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Davis v. Narron

United States District Court, E.D. North Carolina, Western Division

December 15, 2019

JOSEPH DAVIS, Plaintiff,



         This cause comes before the Court on plaintiffs motion for entry of default judgment against defendant Stephen Narron. [DE 11]. Plaintiffs motion is GRANTED.


         Defendant failed to appear in this action after personal service of the complaint and summons were made on him on July 18, 2019. Clerk's default pursuant to Rule 55(a) was entered against defendant on September 19, 2019. Fed.R.Civ.P. 55(a). Plaintiff now seeks entry of default judgment against defendant.


         Plaintiff seeks entry of default judgment under Federal Rule of Civil Procedure 55(b). Plaintiff has established that defendant is neither a minor nor incompetent and is not in military service. After the entry of default, the well-pleaded factual allegations in plaintiffs complaint are deemed admitted. Ryan v. Homecomings Fin. Network, 253 F.3d 778, 780 (4th Cir. 2001). The Court must then "determine whether the well-pleaded allegations in [plaintiffs] complaint support the relief sought in this action." Id.

         Plaintiff alleges the following. Defendant operates a commercial electric company engaged primarily in the construction, installation, and wiring of lighting for commercial buildings. DE 1, ¶ 20. Plaintiff was hired by defendant in 2006 as a general laborer and was eventually promoted to foreman. Id. ¶ 21. Plaintiffs regular rate was $26/hour. Id. ¶ 22. Defendant would often "short" plaintiff-or fail to pay him all the time worked and would not compensate him a rate of time-and-one-half hours worked over forty in a week. Id. ¶ 23.

         Defendant required plaintiff to arrive at defendant's workshop prior to the start of his shift so that plaintiff could load equipment, tools, and/or material. Id. ¶ 24. Plaintiff was also responsible for picking up and dropping off any other employee of defendant who needed a ride to the jobsite. Id. Regardless of the location of the worksite, plaintiff was required to be at the project by 7:00 a.m. Id. As the worksites were located throughout North Carolina and parts of South Carolina and Virginia, plaintiff typically began loading equipment or picking up employees by 6:00 a.m. every morning before each shift. Id. At the end of the day, plaintiff was responsible for returning equipment to defendant's workshop and dropping off any other employees as needed. Id. Based on the additional time plaintiff spent engaged in pre-shift and post-shift activities, such activities added an additional 3 hours per shift to his workday. Id. ¶ 25. Defendant required plaintiff to submit timesheets each week, but the timesheets only reflected plaintiffs scheduled shift hours, as determine by the defendant. Id. ¶ 30. Plaintiffs timesheets did not reflect the time spent performing work duties, prior to his start time and following the end of his shift. Id.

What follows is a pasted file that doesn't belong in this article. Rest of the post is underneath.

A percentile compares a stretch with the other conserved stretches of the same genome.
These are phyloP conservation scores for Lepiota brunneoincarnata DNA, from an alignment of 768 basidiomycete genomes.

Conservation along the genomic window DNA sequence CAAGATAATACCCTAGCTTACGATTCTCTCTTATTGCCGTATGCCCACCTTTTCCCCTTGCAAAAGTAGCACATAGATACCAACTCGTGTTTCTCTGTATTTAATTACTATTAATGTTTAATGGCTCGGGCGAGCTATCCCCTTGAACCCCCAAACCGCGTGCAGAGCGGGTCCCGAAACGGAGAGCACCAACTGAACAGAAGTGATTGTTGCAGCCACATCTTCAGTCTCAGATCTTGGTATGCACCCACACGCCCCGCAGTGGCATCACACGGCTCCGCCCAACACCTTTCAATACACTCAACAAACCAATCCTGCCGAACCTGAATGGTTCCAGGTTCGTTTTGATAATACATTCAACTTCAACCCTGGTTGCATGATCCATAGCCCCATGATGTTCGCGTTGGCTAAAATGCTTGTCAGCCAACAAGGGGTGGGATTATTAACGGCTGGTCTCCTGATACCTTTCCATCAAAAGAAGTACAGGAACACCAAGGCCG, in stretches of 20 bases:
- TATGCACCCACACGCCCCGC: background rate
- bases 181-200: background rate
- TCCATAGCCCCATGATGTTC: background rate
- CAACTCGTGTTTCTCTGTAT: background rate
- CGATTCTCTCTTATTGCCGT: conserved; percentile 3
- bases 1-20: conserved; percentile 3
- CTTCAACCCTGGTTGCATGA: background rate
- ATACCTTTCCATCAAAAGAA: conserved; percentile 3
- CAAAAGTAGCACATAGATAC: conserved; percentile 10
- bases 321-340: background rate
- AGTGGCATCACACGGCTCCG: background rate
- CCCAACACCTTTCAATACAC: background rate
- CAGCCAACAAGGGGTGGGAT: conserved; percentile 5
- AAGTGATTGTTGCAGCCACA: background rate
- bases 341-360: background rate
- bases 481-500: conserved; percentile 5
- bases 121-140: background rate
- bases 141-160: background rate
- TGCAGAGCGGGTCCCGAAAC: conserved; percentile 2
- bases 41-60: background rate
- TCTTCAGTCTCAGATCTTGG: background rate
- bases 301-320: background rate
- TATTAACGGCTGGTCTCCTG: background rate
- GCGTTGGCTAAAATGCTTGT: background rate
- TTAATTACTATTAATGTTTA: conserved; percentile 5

Plaintiff regularly voiced concerns regarding defendant's pay practices. Id. ¶ 32. When plaintiff complained to defendant about not receiving compensation for all hours worked at the proper rate, defendant responded that plaintiff "'will have to do it this way or have no job," and that defendant would rather file for bankruptcy than pay plaintiff properly. Id. When plaintiff refused to work overtime hours without pay, defendant reduced plaintiffs regularly scheduled hours. Id. ¶ 33. These allegations are deemed admitted.